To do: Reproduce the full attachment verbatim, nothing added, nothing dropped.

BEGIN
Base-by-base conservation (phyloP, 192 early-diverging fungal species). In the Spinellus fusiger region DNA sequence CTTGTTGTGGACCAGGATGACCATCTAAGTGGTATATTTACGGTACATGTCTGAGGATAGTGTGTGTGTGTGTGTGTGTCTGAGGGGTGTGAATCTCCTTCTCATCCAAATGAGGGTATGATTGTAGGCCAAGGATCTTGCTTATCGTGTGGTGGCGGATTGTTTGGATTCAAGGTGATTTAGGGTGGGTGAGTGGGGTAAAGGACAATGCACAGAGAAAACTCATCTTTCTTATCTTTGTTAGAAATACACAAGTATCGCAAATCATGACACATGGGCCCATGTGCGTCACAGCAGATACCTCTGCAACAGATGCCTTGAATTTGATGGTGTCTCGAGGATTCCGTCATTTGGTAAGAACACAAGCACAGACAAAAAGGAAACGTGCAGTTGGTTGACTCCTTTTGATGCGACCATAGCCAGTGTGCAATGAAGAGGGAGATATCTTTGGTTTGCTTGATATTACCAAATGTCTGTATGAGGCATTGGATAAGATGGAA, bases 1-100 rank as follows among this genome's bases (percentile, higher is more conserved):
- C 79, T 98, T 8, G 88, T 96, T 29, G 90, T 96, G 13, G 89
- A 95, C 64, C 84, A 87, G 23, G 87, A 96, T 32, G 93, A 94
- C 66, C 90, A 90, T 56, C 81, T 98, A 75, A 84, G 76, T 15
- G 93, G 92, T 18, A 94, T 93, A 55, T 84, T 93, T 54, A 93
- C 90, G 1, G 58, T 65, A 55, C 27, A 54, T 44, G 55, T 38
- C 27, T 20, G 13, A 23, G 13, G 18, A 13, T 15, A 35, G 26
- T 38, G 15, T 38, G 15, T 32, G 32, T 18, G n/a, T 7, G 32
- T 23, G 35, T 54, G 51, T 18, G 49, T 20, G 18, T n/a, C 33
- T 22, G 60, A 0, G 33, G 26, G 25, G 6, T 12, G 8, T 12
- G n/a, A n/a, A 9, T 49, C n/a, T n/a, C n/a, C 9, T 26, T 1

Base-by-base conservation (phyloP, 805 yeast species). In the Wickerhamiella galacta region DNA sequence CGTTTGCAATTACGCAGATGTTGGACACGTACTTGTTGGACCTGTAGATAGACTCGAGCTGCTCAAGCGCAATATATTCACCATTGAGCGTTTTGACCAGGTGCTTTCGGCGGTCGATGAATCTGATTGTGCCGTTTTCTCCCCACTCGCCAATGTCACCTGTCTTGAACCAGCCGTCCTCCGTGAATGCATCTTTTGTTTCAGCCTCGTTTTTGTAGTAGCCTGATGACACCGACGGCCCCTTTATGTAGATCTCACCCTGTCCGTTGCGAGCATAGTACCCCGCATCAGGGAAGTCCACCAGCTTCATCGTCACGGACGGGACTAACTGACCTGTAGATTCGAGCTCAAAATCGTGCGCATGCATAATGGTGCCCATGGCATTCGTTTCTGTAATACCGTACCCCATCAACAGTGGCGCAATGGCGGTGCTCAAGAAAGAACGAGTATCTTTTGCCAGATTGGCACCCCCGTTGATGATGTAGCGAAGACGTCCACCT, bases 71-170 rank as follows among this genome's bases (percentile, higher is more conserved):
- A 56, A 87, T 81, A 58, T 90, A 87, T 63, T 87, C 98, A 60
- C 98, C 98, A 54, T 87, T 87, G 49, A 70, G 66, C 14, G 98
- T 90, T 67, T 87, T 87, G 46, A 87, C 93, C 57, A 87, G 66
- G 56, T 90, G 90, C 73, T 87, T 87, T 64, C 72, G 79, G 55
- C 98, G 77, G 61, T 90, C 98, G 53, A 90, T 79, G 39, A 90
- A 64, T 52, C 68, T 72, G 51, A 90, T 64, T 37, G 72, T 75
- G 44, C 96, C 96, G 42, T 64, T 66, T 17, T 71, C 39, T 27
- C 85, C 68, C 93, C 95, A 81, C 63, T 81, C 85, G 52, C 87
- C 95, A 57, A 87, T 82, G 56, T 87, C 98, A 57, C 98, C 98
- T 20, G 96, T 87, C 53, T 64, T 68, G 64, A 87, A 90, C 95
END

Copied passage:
Base-by-base conservation (phyloP, 192 early-diverging fungal species). In the Spinellus fusiger region DNA sequence CTTGTTGTGGACCAGGATGACCATCTAAGTGGTATATTTACGGTACATGTCTGAGGATAGTGTGTGTGTGTGTGTGTGTCTGAGGGGTGTGAATCTCCTTCTCATCCAAATGAGGGTATGATTGTAGGCCAAGGATCTTGCTTATCGTGTGGTGGCGGATTGTTTGGATTCAAGGTGATTTAGGGTGGGTGAGTGGGGTAAAGGACAATGCACAGAGAAAACTCATCTTTCTTATCTTTGTTAGAAATACACAAGTATCGCAAATCATGACACATGGGCCCATGTGCGTCACAGCAGATACCTCTGCAACAGATGCCTTGAATTTGATGGTGTCTCGAGGATTCCGTCATTTGGTAAGAACACAAGCACAGACAAAAAGGAAACGTGCAGTTGGTTGACTCCTTTTGATGCGACCATAGCCAGTGTGCAATGAAGAGGGAGATATCTTTGGTTTGCTTGATATTACCAAATGTCTGTATGAGGCATTGGATAAGATGGAA, bases 1-100 rank as follows among this genome's bases (percentile, higher is more conserved):
- C 79, T 98, T 8, G 88, T 96, T 29, G 90, T 96, G 13, G 89
- A 95, C 64, C 84, A 87, G 23, G 87, A 96, T 32, G 93, A 94
- C 66, C 90, A 90, T 56, C 81, T 98, A 75, A 84, G 76, T 15
- G 93, G 92, T 18, A 94, T 93, A 55, T 84, T 93, T 54, A 93
- C 90, G 1, G 58, T 65, A 55, C 27, A 54, T 44, G 55, T 38
- C 27, T 20, G 13, A 23, G 13, G 18, A 13, T 15, A 35, G 26
- T 38, G 15, T 38, G 15, T 32, G 32, T 18, G n/a, T 7, G 32
- T 23, G 35, T 54, G 51, T 18, G 49, T 20, G 18, T n/a, C 33
- T 22, G 60, A 0, G 33, G 26, G 25, G 6, T 12, G 8, T 12
- G n/a, A n/a, A 9, T 49, C n/a, T n/a, C n/a, C 9, T 26, T 1

Base-by-base conservation (phyloP, 805 yeast species). In the Wickerhamiella galacta region DNA sequence CGTTTGCAATTACGCAGATGTTGGACACGTACTTGTTGGACCTGTAGATAGACTCGAGCTGCTCAAGCGCAATATATTCACCATTGAGCGTTTTGACCAGGTGCTTTCGGCGGTCGATGAATCTGATTGTGCCGTTTTCTCCCCACTCGCCAATGTCACCTGTCTTGAACCAGCCGTCCTCCGTGAATGCATCTTTTGTTTCAGCCTCGTTTTTGTAGTAGCCTGATGACACCGACGGCCCCTTTATGTAGATCTCACCCTGTCCGTTGCGAGCATAGTACCCCGCATCAGGGAAGTCCACCAGCTTCATCGTCACGGACGGGACTAACTGACCTGTAGATTCGAGCTCAAAATCGTGCGCATGCATAATGGTGCCCATGGCATTCGTTTCTGTAATACCGTACCCCATCAACAGTGGCGCAATGGCGGTGCTCAAGAAAGAACGAGTATCTTTTGCCAGATTGGCACCCCCGTTGATGATGTAGCGAAGACGTCCACCT, bases 71-170 rank as follows among this genome's bases (percentile, higher is more conserved):
- A 56, A 87, T 81, A 58, T 90, A 87, T 63, T 87, C 98, A 60
- C 98, C 98, A 54, T 87, T 87, G 49, A 70, G 66, C 14, G 98
- T 90, T 67, T 87, T 87, G 46, A 87, C 93, C 57, A 87, G 66
- G 56, T 90, G 90, C 73, T 87, T 87, T 64, C 72, G 79, G 55
- C 98, G 77, G 61, T 90, C 98, G 53, A 90, T 79, G 39, A 90
- A 64, T 52, C 68, T 72, G 51, A 90, T 64, T 37, G 72, T 75
- G 44, C 96, C 96, G 42, T 64, T 66, T 17, T 71, C 39, T 27
- C 85, C 68, C 93, C 95, A 81, C 63, T 81, C 85, G 52, C 87
- C 95, A 57, A 87, T 82, G 56, T 87, C 98, A 57, C 98, C 98
- T 20, G 96, T 87, C 53, T 64, T 68, G 64, A 87, A 90, C 95